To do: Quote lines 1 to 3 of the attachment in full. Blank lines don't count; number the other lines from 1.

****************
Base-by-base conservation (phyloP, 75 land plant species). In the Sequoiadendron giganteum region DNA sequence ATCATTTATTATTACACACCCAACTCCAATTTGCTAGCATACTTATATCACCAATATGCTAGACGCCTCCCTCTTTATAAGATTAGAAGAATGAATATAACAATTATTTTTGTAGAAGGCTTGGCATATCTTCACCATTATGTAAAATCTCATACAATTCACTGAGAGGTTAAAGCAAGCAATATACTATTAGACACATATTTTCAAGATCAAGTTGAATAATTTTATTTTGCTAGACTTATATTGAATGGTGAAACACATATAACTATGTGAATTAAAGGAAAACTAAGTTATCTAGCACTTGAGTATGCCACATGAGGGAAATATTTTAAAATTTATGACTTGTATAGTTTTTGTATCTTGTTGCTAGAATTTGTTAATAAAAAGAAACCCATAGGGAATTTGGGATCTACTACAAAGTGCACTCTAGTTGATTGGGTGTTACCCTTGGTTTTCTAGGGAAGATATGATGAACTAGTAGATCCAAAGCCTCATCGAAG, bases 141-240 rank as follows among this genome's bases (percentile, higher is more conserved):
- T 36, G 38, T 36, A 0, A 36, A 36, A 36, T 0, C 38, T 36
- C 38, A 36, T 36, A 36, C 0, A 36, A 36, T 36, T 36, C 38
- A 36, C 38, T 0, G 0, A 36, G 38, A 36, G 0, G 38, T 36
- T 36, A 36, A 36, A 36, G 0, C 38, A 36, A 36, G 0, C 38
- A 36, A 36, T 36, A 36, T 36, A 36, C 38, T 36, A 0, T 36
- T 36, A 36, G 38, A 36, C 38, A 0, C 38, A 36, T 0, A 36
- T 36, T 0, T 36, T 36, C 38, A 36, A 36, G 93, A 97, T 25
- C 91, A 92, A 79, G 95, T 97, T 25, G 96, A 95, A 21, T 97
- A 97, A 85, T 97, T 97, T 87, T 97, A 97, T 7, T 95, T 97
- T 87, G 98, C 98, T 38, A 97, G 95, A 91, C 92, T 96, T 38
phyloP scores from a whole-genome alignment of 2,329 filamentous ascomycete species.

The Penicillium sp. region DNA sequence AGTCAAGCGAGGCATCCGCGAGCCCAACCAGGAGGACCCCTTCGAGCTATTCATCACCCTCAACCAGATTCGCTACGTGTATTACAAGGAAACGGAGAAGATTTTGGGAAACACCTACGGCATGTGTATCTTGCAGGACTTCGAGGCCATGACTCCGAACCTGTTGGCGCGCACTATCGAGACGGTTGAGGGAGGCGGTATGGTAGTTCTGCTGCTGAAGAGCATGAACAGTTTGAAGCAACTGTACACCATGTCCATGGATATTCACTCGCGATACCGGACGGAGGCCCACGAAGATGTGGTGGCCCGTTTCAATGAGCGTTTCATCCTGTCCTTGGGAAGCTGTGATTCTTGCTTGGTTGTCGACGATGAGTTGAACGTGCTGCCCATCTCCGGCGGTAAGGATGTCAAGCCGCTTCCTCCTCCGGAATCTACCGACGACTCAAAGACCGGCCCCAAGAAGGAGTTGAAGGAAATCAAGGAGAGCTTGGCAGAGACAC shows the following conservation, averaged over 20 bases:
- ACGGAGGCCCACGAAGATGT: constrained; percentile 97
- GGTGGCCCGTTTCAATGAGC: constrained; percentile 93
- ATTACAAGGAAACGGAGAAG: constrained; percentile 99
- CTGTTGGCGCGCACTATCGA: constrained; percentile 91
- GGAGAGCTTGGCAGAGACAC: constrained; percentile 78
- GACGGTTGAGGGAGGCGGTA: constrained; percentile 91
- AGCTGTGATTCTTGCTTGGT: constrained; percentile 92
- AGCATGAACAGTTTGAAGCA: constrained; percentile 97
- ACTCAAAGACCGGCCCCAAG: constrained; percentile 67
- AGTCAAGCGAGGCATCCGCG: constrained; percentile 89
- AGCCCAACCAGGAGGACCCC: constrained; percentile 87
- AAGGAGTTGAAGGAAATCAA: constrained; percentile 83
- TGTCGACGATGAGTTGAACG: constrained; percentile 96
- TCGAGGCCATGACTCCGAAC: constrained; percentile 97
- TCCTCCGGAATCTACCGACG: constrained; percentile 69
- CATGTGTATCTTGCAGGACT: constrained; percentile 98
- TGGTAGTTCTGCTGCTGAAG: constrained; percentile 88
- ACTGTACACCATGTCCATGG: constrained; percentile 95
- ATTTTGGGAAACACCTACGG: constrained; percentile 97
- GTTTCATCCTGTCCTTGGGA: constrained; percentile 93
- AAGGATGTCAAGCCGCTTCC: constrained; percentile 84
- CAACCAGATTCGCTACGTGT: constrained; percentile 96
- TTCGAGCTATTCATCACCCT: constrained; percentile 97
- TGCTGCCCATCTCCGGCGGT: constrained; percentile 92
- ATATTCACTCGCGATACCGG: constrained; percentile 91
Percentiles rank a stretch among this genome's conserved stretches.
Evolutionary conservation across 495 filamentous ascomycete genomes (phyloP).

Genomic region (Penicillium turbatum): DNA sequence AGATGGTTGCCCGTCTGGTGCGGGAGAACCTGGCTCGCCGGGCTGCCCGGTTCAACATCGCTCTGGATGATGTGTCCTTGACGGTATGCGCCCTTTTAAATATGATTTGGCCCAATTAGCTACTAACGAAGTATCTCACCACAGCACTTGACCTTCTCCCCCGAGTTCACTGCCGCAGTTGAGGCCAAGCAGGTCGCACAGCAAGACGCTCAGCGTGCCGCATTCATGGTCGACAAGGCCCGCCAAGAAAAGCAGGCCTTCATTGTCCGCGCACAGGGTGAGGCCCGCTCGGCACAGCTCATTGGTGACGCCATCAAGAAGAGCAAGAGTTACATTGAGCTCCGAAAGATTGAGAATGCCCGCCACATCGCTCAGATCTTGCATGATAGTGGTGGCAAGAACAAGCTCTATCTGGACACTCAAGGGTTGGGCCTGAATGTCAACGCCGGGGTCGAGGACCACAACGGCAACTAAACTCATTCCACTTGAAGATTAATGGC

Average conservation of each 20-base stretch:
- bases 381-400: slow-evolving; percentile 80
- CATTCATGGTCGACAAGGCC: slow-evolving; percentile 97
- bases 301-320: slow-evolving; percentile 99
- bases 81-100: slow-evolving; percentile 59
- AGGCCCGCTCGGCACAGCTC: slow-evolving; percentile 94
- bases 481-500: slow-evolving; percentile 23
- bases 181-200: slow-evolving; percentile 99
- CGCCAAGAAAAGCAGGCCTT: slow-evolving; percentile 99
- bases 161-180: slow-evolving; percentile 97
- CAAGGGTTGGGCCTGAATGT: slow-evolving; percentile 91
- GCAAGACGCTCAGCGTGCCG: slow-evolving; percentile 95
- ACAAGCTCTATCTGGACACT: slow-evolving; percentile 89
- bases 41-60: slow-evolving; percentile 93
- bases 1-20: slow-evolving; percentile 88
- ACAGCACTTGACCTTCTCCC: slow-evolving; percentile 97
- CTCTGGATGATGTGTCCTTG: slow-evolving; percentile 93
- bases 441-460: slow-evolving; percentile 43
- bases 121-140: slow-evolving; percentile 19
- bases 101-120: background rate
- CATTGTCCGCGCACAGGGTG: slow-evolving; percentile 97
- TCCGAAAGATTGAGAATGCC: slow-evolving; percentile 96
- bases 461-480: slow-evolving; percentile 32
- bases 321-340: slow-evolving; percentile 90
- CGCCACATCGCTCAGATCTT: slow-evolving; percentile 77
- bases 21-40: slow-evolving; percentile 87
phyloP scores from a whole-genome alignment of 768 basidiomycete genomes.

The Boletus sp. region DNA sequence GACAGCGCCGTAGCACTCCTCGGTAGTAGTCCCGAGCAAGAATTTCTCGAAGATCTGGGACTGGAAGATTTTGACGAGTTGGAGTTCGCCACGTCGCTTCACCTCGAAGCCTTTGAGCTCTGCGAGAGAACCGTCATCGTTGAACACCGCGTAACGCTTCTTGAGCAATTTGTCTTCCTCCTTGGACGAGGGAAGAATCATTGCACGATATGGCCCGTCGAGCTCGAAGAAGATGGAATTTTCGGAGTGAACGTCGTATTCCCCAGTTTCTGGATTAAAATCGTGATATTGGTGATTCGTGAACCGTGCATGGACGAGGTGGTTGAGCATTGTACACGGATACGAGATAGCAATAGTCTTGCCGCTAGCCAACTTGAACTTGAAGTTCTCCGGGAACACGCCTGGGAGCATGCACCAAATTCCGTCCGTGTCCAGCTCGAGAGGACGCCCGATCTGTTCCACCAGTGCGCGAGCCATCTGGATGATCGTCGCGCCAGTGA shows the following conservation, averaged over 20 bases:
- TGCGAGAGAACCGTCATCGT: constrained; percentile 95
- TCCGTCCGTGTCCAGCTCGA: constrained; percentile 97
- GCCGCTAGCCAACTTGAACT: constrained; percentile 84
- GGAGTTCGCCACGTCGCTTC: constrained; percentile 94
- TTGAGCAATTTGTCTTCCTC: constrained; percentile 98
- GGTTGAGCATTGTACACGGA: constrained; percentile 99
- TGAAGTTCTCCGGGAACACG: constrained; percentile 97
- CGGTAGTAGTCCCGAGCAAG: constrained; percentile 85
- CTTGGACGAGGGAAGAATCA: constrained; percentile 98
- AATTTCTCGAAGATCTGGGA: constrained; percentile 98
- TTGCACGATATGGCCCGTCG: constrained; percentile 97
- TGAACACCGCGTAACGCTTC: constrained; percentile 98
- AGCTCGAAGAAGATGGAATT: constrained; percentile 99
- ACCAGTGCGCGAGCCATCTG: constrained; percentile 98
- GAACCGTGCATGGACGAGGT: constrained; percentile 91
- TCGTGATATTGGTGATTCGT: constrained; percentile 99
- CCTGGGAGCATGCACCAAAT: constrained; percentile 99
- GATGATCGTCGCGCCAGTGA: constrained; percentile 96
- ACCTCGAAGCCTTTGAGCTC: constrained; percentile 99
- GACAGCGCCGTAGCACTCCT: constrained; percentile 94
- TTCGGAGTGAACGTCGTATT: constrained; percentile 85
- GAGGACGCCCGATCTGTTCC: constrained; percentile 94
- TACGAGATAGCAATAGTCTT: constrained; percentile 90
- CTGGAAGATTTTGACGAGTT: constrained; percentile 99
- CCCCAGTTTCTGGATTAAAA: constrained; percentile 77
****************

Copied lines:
Base-by-base conservation (phyloP, 75 land plant species). In the Sequoiadendron giganteum region DNA sequence ATCATTTATTATTACACACCCAACTCCAATTTGCTAGCATACTTATATCACCAATATGCTAGACGCCTCCCTCTTTATAAGATTAGAAGAATGAATATAACAATTATTTTTGTAGAAGGCTTGGCATATCTTCACCATTATGTAAAATCTCATACAATTCACTGAGAGGTTAAAGCAAGCAATATACTATTAGACACATATTTTCAAGATCAAGTTGAATAATTTTATTTTGCTAGACTTATATTGAATGGTGAAACACATATAACTATGTGAATTAAAGGAAAACTAAGTTATCTAGCACTTGAGTATGCCACATGAGGGAAATATTTTAAAATTTATGACTTGTATAGTTTTTGTATCTTGTTGCTAGAATTTGTTAATAAAAAGAAACCCATAGGGAATTTGGGATCTACTACAAAGTGCACTCTAGTTGATTGGGTGTTACCCTTGGTTTTCTAGGGAAGATATGATGAACTAGTAGATCCAAAGCCTCATCGAAG, bases 141-240 rank as follows among this genome's bases (percentile, higher is more conserved):
- T 36, G 38, T 36, A 0, A 36, A 36, A 36, T 0, C 38, T 36
- C 38, A 36, T 36, A 36, C 0, A 36, A 36, T 36, T 36, C 38